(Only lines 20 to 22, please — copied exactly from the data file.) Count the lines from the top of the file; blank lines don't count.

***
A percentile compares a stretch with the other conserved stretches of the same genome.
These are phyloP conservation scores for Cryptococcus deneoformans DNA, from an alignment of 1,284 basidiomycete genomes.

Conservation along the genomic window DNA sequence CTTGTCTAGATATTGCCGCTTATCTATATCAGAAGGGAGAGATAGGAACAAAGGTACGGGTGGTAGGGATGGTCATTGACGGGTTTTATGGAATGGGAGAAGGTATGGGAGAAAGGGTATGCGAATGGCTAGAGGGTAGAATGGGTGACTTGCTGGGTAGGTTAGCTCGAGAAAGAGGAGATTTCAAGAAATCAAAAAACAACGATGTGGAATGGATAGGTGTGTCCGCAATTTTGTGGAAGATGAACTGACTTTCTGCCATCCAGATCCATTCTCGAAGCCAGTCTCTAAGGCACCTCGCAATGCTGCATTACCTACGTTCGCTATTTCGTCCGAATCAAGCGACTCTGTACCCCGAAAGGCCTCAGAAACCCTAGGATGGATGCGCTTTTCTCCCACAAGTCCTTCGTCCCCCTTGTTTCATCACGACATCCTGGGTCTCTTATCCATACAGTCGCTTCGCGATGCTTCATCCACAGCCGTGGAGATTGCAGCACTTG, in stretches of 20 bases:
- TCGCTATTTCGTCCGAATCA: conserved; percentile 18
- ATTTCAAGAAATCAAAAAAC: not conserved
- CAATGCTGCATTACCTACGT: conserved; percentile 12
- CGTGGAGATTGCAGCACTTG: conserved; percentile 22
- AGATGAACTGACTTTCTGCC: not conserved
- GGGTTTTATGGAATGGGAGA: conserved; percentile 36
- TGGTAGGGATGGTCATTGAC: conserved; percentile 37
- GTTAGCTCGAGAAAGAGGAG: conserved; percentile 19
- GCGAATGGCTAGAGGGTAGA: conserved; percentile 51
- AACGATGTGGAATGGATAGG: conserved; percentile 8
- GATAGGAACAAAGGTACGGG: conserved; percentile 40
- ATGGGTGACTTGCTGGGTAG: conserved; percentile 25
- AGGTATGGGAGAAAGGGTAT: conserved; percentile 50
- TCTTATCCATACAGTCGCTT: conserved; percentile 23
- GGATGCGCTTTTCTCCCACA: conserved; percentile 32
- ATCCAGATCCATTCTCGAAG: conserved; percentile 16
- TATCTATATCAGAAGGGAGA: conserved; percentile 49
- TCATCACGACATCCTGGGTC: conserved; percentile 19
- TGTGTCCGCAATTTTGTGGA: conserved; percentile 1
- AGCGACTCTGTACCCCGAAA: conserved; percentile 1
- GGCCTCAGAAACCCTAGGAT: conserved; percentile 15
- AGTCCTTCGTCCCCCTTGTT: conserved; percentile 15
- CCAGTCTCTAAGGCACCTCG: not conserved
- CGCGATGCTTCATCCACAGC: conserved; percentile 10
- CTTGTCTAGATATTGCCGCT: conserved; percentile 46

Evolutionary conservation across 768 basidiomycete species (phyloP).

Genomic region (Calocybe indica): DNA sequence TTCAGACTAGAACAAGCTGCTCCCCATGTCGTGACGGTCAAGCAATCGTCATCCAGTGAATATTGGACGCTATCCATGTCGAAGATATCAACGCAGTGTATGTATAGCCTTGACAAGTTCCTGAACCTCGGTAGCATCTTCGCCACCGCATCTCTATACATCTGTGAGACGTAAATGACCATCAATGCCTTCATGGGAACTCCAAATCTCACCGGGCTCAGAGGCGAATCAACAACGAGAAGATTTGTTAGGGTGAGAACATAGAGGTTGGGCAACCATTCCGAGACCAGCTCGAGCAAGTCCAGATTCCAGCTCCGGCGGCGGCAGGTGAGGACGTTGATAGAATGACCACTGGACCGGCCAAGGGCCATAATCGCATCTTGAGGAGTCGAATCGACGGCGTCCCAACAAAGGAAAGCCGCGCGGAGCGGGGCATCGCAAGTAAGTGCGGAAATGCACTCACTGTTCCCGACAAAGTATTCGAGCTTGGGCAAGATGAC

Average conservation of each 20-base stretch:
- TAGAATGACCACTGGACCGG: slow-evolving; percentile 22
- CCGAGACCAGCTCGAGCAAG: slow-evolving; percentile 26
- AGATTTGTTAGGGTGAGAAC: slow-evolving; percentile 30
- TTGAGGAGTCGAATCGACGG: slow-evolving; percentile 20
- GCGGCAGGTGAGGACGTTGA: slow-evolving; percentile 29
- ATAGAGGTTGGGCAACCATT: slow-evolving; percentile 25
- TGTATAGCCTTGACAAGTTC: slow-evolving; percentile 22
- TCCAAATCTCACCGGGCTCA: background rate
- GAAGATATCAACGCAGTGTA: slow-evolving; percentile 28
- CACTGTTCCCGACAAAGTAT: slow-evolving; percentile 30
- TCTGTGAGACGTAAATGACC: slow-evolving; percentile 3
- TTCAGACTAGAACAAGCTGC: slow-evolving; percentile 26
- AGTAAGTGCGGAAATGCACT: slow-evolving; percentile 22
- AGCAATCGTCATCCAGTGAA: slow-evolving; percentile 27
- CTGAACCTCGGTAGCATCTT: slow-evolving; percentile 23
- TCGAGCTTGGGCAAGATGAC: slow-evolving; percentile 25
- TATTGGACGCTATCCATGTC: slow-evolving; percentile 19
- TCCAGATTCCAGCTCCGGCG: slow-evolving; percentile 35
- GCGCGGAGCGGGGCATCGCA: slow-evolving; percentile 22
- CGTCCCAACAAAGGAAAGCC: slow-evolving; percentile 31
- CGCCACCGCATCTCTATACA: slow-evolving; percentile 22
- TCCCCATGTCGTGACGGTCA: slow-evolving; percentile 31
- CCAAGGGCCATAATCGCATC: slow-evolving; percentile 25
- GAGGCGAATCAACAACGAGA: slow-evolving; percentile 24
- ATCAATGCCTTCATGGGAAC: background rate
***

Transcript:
- TATCTATATCAGAAGGGAGA: conserved; percentile 49
- TCATCACGACATCCTGGGTC: conserved; percentile 19
- TGTGTCCGCAATTTTGTGGA: conserved; percentile 1